Homily - 5th Sunday of Lent

"The hour has come, for the Son of Man to be Glorified"

Jeremiah 31:31–34
Hebrews 5:7–9
John 12:20–33

“The hour has come for the Son of Man to be glorified.” We have heard about Jesus’ ‘hour’ from the beginning of John’s gospel. When his mother asked for his help at the wedding in Cana, he reminded her that his ‘hour had not yet come.’ Throughout the Jesus’ story in John, there was a similar refrain. Jesus was not speaking of ‘hour’ in clock time; he meant a decisive moment, a moment of in-break of grace in his life. He was referring to a moment, an event, that would be intimately connected with who he was, why he was here and hence who his Father is. It was not so much a moment he could write into his desk calendar because it would be initiated by his Father. We, too, have had our ‘hours’ when we faced a crisis, when a decision had to be made, when we were about to begin something new; perhaps it would be exciting but we did not know how. Perhaps it was a moment we dreaded. But those ‘hours’ reveal who we really are, where our priorities lie, in whom lies our strength.

Today Jesus announces that his hour has come, the hour that he has been living for. We know that hour as the hour of his suffering and death; to use John’s code word, the hour of ‘being lifted up.’ That is what Jesus says is now beginning. What triggers Jesus’ awareness that his hour has come, that the lifting up, the cross, is at hand? It is the request of some Greeks who want to see him. Jesus announces the ‘hour’ in response to the arrival of outside visitors who want to ‘see’ him. In a mysterious way, Jesus presence and life has stretched beyond Judea and Galilee and reached the world of the foreigner. The Gentile world is seeking Jesus. This movement of those from a distance seeking to see Jesus leads Jesus to announce what must be seen by them. And what must be seen by them is his being ‘lifted up.’ They must see his dying; if they see that and believe, then they will be his servants. Then they can be entrusted with the mission of inviting others to enter into Jesus’ life with the Father.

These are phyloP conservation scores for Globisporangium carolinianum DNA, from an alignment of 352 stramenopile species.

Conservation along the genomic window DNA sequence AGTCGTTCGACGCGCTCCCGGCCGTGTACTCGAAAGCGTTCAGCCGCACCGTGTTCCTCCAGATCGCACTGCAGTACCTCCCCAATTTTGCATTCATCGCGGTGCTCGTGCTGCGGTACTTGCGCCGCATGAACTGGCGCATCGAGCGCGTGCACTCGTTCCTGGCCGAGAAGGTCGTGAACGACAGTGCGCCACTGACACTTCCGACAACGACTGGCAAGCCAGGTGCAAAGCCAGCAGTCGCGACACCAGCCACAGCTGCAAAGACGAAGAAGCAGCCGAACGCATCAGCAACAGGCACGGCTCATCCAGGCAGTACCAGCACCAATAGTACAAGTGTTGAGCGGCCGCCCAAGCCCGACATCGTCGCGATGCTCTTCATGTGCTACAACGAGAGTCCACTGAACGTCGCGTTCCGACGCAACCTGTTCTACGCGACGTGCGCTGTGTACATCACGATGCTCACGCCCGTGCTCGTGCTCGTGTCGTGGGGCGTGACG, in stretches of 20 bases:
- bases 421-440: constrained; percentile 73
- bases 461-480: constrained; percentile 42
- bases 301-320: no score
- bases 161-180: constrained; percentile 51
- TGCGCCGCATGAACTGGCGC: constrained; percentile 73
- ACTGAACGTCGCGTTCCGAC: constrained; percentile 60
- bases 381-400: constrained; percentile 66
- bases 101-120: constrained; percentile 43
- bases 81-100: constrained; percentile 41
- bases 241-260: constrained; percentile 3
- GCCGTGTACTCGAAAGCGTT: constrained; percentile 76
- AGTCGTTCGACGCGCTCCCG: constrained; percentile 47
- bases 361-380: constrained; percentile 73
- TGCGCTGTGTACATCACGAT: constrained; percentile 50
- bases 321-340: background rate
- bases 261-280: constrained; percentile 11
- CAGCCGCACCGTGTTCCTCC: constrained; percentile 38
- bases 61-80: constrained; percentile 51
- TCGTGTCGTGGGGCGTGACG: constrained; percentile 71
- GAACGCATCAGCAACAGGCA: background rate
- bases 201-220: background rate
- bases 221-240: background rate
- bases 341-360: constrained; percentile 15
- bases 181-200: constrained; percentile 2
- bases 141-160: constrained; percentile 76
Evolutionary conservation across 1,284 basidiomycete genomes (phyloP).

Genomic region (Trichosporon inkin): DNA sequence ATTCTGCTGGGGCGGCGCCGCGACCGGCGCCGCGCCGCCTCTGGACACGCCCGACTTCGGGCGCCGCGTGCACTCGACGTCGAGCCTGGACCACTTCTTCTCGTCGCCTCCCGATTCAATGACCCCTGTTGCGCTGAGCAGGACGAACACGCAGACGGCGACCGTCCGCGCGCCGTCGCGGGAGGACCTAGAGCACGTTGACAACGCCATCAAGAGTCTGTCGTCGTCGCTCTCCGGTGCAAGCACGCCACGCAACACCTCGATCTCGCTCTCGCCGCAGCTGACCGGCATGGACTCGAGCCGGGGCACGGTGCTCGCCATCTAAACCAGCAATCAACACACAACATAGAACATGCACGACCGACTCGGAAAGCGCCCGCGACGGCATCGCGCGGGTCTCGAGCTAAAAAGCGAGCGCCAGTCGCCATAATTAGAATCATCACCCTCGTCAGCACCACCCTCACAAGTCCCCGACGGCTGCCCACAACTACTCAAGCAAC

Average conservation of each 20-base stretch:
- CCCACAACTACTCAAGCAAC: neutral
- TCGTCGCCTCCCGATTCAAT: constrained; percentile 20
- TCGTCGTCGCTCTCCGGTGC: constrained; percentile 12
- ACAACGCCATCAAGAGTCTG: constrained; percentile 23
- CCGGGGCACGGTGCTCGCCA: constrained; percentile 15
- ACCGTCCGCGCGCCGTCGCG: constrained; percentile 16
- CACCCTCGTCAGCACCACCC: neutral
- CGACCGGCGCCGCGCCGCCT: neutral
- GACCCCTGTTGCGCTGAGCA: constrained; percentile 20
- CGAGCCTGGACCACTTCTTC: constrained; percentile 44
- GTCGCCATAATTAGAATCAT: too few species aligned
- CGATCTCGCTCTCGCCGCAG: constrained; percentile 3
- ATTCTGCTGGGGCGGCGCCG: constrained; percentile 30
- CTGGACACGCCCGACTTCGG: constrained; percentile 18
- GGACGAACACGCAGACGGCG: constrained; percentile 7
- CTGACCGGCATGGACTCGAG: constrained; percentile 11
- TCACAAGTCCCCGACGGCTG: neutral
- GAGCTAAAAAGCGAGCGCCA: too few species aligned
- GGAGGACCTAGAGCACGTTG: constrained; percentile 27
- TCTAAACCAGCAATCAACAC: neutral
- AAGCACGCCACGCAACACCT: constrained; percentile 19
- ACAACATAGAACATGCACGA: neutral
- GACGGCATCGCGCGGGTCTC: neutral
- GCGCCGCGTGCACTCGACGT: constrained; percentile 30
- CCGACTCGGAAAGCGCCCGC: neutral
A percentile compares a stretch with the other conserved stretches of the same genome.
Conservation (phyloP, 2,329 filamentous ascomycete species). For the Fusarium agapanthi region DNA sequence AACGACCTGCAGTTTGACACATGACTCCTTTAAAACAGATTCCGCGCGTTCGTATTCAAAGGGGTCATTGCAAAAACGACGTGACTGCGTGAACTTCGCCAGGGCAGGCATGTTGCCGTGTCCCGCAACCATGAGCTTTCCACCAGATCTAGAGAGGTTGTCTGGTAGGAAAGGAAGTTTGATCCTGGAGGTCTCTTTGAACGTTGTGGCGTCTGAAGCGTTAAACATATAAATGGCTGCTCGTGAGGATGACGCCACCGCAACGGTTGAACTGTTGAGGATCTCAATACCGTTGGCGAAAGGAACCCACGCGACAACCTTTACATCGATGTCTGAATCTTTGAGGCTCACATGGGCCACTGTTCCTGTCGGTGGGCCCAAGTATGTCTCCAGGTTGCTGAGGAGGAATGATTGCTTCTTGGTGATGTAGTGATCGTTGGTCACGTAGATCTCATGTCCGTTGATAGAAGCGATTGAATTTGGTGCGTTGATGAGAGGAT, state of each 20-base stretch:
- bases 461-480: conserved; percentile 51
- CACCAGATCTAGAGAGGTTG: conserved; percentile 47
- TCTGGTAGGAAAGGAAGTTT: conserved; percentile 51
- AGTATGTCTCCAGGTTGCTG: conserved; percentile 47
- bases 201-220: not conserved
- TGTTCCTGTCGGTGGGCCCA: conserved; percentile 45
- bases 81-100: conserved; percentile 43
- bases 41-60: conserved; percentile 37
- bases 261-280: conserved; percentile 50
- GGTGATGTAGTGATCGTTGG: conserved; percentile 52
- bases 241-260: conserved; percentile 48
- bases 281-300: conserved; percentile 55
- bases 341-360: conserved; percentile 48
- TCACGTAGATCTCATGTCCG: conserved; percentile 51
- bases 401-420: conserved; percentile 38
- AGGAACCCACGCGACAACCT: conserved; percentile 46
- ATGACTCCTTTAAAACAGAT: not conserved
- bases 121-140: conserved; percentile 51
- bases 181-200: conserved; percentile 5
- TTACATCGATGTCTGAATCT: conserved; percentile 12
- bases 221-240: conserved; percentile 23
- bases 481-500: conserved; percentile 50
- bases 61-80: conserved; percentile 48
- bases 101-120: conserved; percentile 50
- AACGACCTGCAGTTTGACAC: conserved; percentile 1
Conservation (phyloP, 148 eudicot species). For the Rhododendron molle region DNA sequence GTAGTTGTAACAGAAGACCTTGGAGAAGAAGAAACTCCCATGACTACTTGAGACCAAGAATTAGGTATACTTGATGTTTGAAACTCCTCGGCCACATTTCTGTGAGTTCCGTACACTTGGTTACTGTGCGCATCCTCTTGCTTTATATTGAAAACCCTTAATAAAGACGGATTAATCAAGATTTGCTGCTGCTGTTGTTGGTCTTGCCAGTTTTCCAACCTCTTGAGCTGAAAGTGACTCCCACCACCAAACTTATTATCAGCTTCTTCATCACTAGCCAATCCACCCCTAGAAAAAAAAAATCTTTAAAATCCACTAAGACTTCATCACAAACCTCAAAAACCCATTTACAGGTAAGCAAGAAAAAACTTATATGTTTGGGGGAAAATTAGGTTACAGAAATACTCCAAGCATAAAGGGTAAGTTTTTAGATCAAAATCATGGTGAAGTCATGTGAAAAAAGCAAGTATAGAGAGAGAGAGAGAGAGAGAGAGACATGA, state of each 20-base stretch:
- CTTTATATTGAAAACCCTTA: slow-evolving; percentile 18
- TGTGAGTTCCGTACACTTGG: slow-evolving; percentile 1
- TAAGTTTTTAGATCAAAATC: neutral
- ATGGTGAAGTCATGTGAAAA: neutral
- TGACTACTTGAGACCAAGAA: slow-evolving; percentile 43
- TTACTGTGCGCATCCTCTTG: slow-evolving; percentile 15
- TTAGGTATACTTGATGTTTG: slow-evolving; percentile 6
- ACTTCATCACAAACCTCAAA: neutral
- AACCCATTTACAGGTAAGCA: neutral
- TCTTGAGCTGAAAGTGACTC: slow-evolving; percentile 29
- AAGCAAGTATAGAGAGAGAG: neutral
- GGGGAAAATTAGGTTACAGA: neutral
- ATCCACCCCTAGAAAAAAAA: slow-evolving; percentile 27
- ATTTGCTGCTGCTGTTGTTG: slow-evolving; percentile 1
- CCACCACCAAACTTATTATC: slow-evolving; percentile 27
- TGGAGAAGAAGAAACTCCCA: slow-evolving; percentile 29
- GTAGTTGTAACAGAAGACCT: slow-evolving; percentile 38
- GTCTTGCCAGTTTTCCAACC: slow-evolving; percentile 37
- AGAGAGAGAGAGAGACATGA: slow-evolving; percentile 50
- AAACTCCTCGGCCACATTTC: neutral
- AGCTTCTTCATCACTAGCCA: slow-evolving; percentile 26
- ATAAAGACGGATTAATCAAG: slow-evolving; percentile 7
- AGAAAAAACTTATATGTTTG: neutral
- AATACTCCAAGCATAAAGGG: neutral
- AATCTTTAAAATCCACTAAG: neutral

In the same breath that Jesus announces that his hour has come, he offers us the first image of that hour: a grain of wheat falling into the earth and dying. And in that dying lies the key to producing much fruit. What Jesus wants the Greeks to see is a grain of wheat thrown on the earth to die and only in dying to bear new life. Just as Jesus announces that this image is a way of understanding his hour, so he is saying to those who come to see him, if you want to have a part with me, then dying must become your life.

Jesus uses a Semitic way of expressing it. Jesus talks of “hating” one’s life in the world to “preserve it for eternal life.” It is a way of saying that if you remain loyal to this world’s way of thinking and seeing (remember the Greeks wanted to ‘see’) then you are really choosing an alternative that will bear no fruit; it is a choice of death. But if you chose the dying model, like the grain, then life without end will come. The task for those who take seeing Jesus seriously will mean death in some form or other. Ours is not a culture that wants to look at death, not just physical death but all its other forms as well. But if you have invested your life in Jesus, then there is no other way. Dying covers all aspects of life in this world. There will be a death to self-preoccupation, death to our independence, death to wanting to see things my way and my way only, yes, and death to my so-called autonomy, doing it alone, death to my prejudices. In prophetic language, there has to be a death to my stubbornness and hard heart. That is what Jesus means by hating my life. Where is my loyalty? To myself or to others, to neighbor, to Jesus and the Father? To think that I can find life only in myself is an allusion; in sight terms, it is blindness; it is refusal to see. Those who follow Jesus are choosing to die in the everyday decisions we make to choose him, in being servants to him, to others and to the Father in heaven.